If you have been the victim of a fraud attempt, inform us as soon as possible and ask for your card to be blocked. We urge you to write to us directly by clicking on the green button below.

Types of bank card fraud

Card Skimming

This happens when the card's magnetic stripe and PIN details are illegally captured via devices attached to ATM/POS terminals (card readers known as skimming devices, small spy cameras, as well as fake PIN pads).

The skimming device is placed on the ATM in such a way that its presence is concealed, instead it allows the capture of the card's magnetic stripe information and PIN entry by the customer. The customer inserts the card into the ATM that has been modified with the skimming device, performs a regular transaction and withdraws the card. The customer leaves the ATM without noticing that his card has also been compromised.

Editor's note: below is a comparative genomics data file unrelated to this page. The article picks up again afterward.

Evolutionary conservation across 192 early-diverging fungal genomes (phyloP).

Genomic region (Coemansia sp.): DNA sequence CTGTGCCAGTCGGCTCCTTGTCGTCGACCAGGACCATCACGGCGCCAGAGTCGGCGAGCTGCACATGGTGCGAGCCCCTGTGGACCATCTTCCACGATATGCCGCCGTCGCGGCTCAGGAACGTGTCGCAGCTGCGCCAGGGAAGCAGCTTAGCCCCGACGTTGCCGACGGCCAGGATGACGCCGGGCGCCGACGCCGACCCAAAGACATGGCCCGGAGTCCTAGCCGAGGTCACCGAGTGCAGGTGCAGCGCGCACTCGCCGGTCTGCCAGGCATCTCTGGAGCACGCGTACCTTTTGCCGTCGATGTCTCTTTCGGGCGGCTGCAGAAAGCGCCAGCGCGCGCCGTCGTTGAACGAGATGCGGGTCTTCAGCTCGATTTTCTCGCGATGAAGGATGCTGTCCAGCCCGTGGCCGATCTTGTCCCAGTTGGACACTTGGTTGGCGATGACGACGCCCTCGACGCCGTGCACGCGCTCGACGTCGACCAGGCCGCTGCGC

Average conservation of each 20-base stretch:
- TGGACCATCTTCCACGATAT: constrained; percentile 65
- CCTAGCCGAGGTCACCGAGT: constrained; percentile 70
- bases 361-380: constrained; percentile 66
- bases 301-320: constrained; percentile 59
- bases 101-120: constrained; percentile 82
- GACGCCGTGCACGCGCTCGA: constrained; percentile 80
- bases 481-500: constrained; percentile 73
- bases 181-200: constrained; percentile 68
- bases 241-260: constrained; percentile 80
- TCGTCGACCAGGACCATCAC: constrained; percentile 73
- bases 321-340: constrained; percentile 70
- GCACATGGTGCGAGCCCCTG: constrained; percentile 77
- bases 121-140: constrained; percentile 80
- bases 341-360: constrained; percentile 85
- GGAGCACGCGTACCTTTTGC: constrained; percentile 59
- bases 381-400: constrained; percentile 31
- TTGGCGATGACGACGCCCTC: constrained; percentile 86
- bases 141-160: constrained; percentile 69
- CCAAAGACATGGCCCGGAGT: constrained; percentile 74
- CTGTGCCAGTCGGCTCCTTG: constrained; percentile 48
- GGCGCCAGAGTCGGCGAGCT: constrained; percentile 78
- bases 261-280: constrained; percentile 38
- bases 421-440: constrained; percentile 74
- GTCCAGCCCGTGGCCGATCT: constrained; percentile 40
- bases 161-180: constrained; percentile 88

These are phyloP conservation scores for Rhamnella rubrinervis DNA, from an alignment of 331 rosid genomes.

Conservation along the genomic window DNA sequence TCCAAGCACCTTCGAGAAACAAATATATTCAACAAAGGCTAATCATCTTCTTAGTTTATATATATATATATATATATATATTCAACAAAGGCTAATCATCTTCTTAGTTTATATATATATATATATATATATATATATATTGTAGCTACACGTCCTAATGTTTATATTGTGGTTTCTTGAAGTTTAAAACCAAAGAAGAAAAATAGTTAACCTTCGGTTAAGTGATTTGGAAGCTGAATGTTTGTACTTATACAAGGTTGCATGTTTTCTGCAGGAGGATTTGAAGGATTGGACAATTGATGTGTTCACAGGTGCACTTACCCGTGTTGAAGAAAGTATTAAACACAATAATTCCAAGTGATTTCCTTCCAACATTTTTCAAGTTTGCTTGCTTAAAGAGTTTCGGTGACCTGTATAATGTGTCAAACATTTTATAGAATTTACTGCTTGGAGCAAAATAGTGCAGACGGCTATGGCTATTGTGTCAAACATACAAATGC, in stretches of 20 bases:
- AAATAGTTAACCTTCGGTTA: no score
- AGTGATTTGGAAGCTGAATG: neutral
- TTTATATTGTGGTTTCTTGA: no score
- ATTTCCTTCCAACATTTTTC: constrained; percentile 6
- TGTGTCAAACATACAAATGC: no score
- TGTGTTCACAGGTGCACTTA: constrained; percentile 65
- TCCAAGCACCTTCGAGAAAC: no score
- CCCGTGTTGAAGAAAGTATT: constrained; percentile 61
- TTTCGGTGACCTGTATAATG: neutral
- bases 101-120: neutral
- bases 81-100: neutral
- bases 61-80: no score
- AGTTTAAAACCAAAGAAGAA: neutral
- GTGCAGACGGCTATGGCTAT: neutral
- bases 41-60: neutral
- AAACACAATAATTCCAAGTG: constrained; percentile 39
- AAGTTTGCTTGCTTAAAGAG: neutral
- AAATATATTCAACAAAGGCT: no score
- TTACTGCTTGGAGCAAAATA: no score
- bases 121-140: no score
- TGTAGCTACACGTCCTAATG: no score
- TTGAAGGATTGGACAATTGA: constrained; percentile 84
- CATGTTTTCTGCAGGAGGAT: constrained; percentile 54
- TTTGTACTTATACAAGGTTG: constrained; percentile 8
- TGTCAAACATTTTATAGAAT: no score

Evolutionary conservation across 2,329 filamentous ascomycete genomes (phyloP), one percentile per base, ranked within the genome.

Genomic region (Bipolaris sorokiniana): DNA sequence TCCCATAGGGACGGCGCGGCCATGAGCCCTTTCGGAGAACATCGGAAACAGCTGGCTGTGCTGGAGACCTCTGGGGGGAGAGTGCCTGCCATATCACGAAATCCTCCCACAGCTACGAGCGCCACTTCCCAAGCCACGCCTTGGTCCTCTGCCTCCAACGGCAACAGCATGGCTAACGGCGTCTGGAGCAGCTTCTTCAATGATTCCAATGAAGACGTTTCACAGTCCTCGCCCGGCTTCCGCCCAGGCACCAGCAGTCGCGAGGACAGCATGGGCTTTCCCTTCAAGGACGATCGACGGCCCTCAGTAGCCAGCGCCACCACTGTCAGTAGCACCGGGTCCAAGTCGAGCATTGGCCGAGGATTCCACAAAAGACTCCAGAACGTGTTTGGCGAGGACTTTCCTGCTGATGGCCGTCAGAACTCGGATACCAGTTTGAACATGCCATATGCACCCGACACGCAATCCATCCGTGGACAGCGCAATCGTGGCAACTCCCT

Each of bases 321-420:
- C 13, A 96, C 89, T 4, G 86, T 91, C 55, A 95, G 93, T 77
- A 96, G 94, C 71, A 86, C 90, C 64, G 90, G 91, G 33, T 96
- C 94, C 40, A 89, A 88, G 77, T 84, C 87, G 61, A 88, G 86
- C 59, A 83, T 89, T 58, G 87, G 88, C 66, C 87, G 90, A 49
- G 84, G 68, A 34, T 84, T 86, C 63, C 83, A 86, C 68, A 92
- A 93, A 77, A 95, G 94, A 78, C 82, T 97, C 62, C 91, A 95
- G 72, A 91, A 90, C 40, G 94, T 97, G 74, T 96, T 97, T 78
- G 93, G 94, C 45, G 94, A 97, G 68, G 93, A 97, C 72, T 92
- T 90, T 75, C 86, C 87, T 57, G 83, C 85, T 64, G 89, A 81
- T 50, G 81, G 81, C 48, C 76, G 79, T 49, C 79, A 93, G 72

The captured information is then used to reproduce counterfeit/counterfeit cards and are used in fraudulent transactions. Customers will be aware when unauthorised cash withdrawals/transactions are made from their bank accounts. Due to the fact that the skimming device is very sophisticated and often difficult to detect, many cards end up being compromised.
Din ce în ce mai mult tehnologia bluetooth wireless este utilizată pentru a transmite datele cardului şi a PIN-ului spre un laptop la o locaţie la distanţă. Această informaţie poate fi apoi trimisă cu uşurinţă oriunde în lume, pentru o producere rapidă de carduri false.

Useful tips

Choose a secure ATM

  • Do not use ATMs with visual signs or excessive warnings placed on them, as they are often used by criminals.
  • Where possible, use ATMs inside banks, other buildings or enclosed areas instead of those located in the street. Street ATMs are much easier for criminals to access.

Analyze your surroundings before using your PIN